The cause of death was documented as death due to medical complication in 76% of cases, death due to surgical complications in 22%, and combined in 4%. The overall mortality in our study was higher compared with that reported in the literature. This reaffirms the need for an optimized pattern of care in patients undergoing emergency laparotomy including multidisciplinary care to tackle immediate postoperative complications.

Another parameter of significance in this study was postoperative serum albumin level. It has been reported that serum albumin level indirectly represents the nutritional status of the patient and has been reported as a predictor of postoperative morbidity and mortality.[6],[7],[8] Nearly 88% of the study population were detected to have hypoalbuminemia on day 1. Hypoalbuminemia has shown statistically significant relation to the postoperative mortality (P < 0.05), which is in concordance with the literature.[8],[9]

It has been reported that perioperative blood transfusion has associated with a poor prognostic value in terms of postoperative outcome.[10] We could not find any significant association between perioperative blood transfusion and poor outcome, maybe due to the smaller sample size of the current study.

Smoking and diabetes were found to have a significant role in the postoperative outcome as reported in previous studies. Both have increased the risk of postoperative infections and poor wound healing. Chronic smokers will have poor lung compliance and respiratory capacity which itself exacerbate the risk of postoperative respiratory complications and even death.[11],[12],[13]

There are few limitations for this study. Since it is a retrospective case record-based study, we could not study all the parameters that can influence the outcome. However, the results of this study demand further detailed research on factors influencing the postoperative outcome and also the need for proper institutional guidelines for the management of postoperative patients with a multidisciplinary team including critical care intensivists, physicians, nutritionists, and physiotherapists.


  Conclusion Top


Emergency laparotomy carries a high mortality and is associated with several modifiable factors. The fundamental objective was an evidence-based identification of the factors determining survival and pattern of survival after emergency laparotomy. The data presented here reinforce the need for new models of care with increased multidisciplinary input into the patient care in the postoperative period.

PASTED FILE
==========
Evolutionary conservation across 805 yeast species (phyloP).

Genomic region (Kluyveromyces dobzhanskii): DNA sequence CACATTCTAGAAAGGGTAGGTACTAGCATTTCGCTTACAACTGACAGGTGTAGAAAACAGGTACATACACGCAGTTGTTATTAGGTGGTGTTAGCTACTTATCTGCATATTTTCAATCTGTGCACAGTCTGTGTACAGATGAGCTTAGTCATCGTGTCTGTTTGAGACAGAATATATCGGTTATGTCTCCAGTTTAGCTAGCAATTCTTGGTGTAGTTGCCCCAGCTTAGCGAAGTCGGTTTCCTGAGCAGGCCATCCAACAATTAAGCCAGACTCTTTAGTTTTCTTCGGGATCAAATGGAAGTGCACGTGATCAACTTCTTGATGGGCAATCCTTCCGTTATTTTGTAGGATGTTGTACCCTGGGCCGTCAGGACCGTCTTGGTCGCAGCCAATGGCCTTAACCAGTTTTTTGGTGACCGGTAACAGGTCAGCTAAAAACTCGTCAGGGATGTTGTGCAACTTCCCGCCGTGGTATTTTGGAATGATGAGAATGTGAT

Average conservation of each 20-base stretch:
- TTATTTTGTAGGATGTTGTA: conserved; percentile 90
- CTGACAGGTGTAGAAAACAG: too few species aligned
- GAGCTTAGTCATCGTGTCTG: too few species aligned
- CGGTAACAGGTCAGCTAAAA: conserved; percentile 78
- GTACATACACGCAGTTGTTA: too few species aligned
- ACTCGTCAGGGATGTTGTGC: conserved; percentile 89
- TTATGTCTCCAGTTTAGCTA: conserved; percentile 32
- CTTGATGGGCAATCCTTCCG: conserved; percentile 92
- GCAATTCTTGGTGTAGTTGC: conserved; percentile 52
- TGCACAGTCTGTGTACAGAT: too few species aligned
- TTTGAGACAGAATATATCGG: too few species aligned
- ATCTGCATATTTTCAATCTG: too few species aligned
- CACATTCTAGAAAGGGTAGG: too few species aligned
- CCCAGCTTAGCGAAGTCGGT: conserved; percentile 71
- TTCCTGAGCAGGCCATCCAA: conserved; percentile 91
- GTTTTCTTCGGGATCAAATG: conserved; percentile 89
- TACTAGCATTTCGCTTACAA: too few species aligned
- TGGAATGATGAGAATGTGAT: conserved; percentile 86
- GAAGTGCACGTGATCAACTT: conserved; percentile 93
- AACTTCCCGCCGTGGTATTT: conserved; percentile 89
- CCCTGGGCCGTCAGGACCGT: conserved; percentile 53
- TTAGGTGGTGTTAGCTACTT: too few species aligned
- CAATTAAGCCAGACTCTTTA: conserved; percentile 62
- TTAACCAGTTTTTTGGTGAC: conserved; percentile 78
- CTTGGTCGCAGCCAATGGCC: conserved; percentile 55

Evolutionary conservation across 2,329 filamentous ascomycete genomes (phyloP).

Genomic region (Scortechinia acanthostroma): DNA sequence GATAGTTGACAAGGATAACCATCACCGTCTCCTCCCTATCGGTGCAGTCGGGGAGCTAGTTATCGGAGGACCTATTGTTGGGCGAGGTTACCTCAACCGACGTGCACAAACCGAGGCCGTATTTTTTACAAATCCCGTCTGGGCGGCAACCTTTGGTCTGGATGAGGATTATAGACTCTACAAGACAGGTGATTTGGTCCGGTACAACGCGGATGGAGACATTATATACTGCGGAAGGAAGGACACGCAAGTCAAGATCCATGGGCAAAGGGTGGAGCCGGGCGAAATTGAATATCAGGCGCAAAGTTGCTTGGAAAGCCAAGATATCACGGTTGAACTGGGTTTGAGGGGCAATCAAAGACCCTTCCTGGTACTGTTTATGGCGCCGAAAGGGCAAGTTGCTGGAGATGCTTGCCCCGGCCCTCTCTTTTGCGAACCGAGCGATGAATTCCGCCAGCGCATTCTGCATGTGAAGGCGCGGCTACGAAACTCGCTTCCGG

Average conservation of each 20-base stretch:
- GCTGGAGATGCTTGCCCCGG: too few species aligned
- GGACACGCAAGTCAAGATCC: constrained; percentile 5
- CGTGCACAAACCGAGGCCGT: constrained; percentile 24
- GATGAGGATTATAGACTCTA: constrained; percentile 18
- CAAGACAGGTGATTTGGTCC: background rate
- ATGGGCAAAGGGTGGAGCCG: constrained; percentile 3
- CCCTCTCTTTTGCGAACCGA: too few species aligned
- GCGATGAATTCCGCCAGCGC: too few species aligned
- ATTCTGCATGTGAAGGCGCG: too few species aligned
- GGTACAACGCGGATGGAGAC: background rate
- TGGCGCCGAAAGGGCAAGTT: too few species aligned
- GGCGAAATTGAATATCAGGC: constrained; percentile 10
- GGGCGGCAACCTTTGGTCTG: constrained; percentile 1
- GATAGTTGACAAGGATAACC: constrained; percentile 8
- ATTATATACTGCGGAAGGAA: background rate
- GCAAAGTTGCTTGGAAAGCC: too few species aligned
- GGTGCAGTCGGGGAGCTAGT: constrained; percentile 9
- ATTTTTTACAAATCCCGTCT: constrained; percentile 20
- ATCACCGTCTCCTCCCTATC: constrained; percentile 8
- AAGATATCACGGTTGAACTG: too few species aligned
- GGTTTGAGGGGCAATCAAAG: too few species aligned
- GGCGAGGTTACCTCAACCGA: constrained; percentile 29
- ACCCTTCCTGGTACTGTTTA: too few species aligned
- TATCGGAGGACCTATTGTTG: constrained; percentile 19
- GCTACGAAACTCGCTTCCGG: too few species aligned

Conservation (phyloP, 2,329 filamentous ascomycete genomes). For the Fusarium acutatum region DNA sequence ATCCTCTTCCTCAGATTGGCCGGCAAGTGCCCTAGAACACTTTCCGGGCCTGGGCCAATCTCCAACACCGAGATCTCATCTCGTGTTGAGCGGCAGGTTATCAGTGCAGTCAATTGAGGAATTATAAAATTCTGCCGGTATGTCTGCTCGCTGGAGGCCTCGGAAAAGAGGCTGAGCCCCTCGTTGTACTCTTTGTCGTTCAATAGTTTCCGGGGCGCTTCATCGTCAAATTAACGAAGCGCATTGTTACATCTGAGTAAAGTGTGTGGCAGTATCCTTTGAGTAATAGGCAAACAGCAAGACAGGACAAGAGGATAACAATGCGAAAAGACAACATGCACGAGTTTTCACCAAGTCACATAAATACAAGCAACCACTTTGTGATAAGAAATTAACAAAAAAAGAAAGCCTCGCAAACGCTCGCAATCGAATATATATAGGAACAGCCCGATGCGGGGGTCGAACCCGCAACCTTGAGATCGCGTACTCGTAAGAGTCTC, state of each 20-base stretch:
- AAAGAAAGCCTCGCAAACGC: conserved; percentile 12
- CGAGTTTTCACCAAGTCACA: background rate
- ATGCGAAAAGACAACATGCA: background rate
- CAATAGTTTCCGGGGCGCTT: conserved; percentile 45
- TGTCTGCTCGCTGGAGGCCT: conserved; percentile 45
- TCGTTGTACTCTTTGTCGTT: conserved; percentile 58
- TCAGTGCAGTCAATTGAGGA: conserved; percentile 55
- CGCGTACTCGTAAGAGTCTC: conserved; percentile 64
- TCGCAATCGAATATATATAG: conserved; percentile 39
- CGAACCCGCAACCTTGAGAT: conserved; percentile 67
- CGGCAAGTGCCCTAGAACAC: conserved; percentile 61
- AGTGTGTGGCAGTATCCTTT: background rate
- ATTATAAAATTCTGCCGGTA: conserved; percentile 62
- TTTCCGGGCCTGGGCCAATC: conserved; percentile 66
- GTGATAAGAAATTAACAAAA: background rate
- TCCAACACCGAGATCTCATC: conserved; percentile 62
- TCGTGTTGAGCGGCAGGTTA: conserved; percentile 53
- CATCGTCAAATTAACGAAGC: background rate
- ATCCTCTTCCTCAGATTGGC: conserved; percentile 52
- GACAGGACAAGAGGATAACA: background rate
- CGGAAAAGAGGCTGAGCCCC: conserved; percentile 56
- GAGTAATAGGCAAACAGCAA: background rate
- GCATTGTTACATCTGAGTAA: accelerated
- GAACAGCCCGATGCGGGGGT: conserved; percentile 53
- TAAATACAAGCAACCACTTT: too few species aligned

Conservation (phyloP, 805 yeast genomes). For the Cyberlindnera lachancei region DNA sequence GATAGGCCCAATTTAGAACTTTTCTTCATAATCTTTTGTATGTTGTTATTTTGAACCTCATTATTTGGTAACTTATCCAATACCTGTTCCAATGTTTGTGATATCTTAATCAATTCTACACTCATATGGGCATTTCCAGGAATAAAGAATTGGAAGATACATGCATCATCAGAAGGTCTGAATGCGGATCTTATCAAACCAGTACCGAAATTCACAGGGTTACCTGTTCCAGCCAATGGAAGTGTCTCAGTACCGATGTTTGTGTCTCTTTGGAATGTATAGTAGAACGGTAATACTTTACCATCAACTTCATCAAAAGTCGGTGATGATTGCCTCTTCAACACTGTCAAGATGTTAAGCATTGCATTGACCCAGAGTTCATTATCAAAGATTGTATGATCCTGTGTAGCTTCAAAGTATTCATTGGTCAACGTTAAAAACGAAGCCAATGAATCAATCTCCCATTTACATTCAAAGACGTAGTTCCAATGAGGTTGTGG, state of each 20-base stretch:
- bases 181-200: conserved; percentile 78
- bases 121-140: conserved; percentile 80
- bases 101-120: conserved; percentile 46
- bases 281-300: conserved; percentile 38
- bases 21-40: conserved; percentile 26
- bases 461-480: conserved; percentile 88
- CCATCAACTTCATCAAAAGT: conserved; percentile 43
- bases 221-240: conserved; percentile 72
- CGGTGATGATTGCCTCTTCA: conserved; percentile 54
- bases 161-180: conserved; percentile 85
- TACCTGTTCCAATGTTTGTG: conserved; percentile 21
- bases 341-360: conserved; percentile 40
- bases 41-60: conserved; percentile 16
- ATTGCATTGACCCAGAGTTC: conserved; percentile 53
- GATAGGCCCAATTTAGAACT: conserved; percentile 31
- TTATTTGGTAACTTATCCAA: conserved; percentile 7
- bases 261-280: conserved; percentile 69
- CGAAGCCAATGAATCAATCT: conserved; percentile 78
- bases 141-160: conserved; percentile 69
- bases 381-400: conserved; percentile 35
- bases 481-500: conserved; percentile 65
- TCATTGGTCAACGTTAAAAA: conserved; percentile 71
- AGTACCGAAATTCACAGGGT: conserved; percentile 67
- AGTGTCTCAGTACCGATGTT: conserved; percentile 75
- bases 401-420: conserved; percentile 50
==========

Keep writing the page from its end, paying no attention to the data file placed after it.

Acknowledgment

The data of this article have been presented in ASICON 2016-National Conference of Association of Surgeons of India, 2016, Mysore, Karnataka, India.

Financial support and sponsorship

Nil.

Conflicts of interest

There are no conflicts of interest.



 
  References Top

1.
Clarke A, Murdoch H, Thomas MJ, Cook TM, Peden CJ. Mortality and postoperative care after emergency laparotomy. Eur J Anaesthesiol 2011;28:16-9.  Back to cited text no. 1
    
2.
Saunders DI, Murray D, Pichel AC, Varley S, Peden CJ, UK Emergency Laparotomy Network. et al. Variations in mortality after emergency laparotomy: The first report of the UK emergency laparotomy network. Br J Anaesth 2012;109:368-75.  Back to cited text no. 2
    
3.
Pearse RM, Harrison DA, James P, Watson D, Hinds C, Rhodes A, et al. Identification and characterisation of the high-risk surgical population in the United Kingdom. Crit Care 2006;10:R81.  Back to cited text no. 3
    
4.
Matsuyama T, Iranami H, Fujii K, Inoue M, Nakagawa R, Kawashima K, et al. Risk factors for postoperative mortality and morbidities in emergency surgeries. J Anesth 2013;27:838-43.  Back to cited text no. 4
    
5.
Bose AK, Aitchison JD, Dark JH. Aortic valve replacement in octogenarians. J Cardiothorac Surg 2007;2:33.  Back to cited text no. 5
    
6.
Gibbs J, Cull W, Henderson W, Daley J, Hur K, Khuri SF, et al. Preoperative serum albumin level as a predictor of operative mortality and morbidity: Results from the national VA surgical risk study. Arch Surg 1999;134:36-42.  Back to cited text no. 6
    
7.
Detsky AS, Baker JP, O'Rourke K, Johnston N, Whitwell J, Mendelson RA, et al. Predicting nutrition-associated complications for patients undergoing gastrointestinal surgery. JPEN J Parenter Enteral Nutr 1987;11:440-6.  Back to cited text no. 7
    
8.
Mullen JL, Gertner MH, Buzby GP, Goodhart GL, Rosato EF. Implications of malnutrition in the surgical patient. Arch Surg 1979;114:121-5.  Back to cited text no. 8
    
9.
Blackburn GL, Harvey KB. Prognostic strength of nutritional assessment. Prog Clin Biol Res 1981;77:689-97.  Back to cited text no. 9
    
10.
Mynster T, Christensen IJ, Moesgaard F, Nielsen HJ. Effects of the combination of blood transfusion and postoperative infectious complications on prognosis after surgery for colorectal cancer. Danish RANX05 colorectal cancer study group. Br J Surg 2000;87:1553-62.  Back to cited text no. 10
    
11.
Møller AM, Villebro N, Pedersen T, Tønnesen H. Effect of preoperative smoking intervention on postoperative complications: A randomised clinical trial. Lancet 2002;359:114-7.  Back to cited text no. 11
    
12.
Theadom A, Cropley M. Effects of preoperative smoking cessation on the incidence and risk of intraoperative and postoperative complications in adult smokers: A systematic review. Tob Control 2006;15:352-8.  Back to cited text no. 12
    
13.
Alves A, Panis Y, Mathieu P, Mantion G, Kwiatkowski F, Slim K, et al. Postoperative mortality and morbidity in French patients undergoing colorectal surgery: Results of a prospective multicenter study. Arch Surg 2005;140:278-83, discussion 284.  Back to cited text no. 13
    


    Figures

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    Tables

  [Table 1], [Table 2]